Ham operators often transmit very strong signals and that can (and often does) overload poorly shielded alarms and set them off.
10. Incorrect Installation of a New Alarm
If you have recently had a new alarm fitted and it’s going off at random, then there’s a good chance it was installed incorrectly.
Your best option is to go back to the mechanic who installed it and explain your problem.
11. Aftermarket Alarms
If the car has an aftermarket alarm fitted (one that did not come as standard with the vehicle) then this may have been incorrectly installed.
It may also have overly sensitive sensors which can be triggered by strong wind or even a cat or dog.
These alarm systems are often more sophisticated than a basic factory-installed car alarm but are often installed by people who aren’t mechanics.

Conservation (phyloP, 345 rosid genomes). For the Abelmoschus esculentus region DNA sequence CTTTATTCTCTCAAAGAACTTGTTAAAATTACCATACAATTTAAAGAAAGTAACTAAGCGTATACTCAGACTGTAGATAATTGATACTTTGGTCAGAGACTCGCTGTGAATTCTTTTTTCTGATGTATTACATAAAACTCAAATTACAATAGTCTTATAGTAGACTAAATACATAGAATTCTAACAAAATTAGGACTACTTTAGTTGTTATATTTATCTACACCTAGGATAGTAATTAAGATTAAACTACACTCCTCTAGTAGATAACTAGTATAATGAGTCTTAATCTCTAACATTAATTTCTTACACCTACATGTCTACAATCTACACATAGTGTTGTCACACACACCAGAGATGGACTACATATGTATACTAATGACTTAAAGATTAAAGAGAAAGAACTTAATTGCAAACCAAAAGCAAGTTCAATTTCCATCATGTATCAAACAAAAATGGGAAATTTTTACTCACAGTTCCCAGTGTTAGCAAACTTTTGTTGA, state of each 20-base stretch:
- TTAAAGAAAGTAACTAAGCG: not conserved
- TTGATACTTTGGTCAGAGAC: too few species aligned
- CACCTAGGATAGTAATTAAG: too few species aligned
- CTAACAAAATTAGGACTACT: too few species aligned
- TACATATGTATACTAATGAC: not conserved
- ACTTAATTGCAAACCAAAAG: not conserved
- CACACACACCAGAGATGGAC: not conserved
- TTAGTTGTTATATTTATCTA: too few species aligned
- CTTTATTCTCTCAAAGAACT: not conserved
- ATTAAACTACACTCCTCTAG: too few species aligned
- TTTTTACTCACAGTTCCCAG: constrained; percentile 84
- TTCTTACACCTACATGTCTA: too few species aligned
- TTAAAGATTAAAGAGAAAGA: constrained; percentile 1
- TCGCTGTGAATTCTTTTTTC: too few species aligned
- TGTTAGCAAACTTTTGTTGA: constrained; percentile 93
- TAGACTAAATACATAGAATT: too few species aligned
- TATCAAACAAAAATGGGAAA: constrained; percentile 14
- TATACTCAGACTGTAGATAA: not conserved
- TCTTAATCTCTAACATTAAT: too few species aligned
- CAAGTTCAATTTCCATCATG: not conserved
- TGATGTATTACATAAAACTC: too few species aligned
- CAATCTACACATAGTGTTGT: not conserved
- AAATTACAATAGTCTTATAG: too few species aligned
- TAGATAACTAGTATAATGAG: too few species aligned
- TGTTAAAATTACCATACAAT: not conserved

If you have an aftermarket alarm that’s causing you problems it’s best to have it examined by a trained auto electrician.
Disconnect the Battery
Sometimes mysterious alarm problems can disappear with a simple reboot, there are no guarantees here but it’s worth a try.
Disconnect the battery for 20 seconds and this resets many of the electronics in the vehicle.
Check For Warning Messages
When the alarm occurs can you see any lights or warning messages on the gauge cluster?
This can give a clue as to what’s causing the alarm e.g. ‘Hood Ajar’.
Check for Recalls or TSBs:
By entering your car’s VIN number on Ford’s recall page or the NTHSA’s Safety Issues & Recalls page you can determine whether or not there is a TSB or recall for your vehicle and if there is you’ll want to get it addressed.
A recall is issued by a vehicle manufacturer for issues that are safety-related, while a TSB covers components that may be malfunctioning but don’t compromise the safety of the vehicle.
Diagnosing Faults With a Scanner